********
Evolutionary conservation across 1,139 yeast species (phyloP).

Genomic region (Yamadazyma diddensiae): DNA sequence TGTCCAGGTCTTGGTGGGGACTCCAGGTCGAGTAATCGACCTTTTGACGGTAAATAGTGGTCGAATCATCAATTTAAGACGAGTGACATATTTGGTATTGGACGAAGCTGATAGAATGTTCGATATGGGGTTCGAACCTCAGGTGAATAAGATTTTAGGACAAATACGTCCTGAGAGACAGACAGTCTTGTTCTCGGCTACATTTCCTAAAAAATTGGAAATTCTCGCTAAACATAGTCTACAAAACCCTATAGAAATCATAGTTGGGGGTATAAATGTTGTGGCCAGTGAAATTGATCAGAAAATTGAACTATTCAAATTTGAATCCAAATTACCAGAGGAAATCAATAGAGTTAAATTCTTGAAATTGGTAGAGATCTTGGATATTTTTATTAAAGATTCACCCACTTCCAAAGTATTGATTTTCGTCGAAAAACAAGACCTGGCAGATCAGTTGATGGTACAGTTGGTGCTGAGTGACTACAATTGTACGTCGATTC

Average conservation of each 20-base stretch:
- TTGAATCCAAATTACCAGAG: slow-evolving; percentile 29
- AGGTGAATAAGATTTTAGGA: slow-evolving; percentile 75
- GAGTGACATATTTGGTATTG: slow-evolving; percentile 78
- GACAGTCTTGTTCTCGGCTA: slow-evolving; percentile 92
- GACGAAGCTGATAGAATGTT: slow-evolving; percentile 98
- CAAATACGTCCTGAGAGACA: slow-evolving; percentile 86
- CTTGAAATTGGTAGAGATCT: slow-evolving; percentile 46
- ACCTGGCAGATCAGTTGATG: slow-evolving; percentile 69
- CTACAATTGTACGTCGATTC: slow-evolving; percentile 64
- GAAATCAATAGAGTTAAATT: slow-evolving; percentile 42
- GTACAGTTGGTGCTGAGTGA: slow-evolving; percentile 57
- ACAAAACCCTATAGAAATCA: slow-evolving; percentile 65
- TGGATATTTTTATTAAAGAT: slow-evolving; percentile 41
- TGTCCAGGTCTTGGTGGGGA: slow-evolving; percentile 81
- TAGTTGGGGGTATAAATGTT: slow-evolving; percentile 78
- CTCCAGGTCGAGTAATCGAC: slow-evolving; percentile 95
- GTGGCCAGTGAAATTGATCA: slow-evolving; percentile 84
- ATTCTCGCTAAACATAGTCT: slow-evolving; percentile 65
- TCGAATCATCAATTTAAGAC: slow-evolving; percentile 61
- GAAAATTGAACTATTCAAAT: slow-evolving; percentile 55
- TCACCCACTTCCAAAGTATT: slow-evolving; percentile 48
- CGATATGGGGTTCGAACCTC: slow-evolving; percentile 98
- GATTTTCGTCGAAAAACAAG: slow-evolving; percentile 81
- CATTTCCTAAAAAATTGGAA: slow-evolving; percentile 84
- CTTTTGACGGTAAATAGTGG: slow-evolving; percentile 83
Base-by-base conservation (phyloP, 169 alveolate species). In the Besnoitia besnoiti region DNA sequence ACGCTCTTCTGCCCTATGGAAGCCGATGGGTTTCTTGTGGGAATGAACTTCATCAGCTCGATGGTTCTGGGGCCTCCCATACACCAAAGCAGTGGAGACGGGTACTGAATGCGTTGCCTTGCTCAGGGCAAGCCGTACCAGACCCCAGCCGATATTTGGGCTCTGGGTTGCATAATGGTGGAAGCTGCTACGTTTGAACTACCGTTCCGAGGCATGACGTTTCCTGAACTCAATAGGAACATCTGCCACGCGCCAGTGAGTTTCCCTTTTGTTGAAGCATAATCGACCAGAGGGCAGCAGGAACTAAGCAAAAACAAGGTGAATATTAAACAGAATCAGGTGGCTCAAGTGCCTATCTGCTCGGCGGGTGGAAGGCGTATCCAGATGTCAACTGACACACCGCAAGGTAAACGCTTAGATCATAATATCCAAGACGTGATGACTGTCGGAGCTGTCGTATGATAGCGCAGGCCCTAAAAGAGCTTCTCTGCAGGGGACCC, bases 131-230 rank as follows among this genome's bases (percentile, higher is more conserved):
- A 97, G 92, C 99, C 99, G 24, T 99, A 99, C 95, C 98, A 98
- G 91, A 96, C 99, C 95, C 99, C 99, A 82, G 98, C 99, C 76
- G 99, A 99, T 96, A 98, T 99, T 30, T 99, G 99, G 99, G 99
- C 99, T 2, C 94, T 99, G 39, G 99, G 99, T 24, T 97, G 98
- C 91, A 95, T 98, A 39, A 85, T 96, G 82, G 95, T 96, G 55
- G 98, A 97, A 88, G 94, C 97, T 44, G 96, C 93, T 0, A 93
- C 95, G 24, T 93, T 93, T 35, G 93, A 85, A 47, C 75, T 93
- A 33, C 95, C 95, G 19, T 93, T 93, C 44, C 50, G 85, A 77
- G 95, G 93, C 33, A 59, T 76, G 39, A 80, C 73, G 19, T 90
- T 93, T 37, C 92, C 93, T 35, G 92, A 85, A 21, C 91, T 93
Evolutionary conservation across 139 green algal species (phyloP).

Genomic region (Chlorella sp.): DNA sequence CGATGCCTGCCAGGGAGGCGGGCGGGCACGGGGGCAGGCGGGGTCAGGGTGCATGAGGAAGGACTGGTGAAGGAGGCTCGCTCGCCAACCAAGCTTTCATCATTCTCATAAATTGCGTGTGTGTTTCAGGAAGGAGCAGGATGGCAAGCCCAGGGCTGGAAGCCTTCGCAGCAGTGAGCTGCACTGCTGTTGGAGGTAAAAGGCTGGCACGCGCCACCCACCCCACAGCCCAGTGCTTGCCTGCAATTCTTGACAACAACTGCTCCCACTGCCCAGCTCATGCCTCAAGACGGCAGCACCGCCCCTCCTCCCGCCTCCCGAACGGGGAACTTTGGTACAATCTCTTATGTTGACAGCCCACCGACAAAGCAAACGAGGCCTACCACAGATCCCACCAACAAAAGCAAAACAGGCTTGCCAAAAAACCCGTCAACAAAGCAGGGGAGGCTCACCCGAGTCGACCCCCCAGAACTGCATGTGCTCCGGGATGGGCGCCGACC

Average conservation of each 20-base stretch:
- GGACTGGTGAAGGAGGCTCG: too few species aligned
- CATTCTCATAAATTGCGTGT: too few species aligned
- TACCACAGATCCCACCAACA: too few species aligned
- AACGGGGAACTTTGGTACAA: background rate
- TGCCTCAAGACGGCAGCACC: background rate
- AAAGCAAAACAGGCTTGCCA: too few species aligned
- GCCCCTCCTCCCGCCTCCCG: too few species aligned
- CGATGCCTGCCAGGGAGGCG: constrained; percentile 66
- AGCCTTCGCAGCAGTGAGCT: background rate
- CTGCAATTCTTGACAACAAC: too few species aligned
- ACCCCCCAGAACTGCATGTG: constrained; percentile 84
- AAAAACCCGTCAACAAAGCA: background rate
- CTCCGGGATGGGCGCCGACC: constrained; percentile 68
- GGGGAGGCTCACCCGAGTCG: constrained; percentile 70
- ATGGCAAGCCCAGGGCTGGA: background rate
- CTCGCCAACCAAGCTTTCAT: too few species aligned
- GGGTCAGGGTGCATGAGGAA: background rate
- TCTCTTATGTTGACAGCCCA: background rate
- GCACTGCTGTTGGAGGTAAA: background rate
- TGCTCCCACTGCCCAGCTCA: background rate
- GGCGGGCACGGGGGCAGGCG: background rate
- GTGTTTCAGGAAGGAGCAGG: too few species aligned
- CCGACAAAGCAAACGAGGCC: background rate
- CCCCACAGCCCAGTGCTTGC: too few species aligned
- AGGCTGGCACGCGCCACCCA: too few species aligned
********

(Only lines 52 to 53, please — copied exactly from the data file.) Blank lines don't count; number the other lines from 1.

- CTGCAATTCTTGACAACAAC: too few species aligned
- ACCCCCCAGAACTGCATGTG: constrained; percentile 84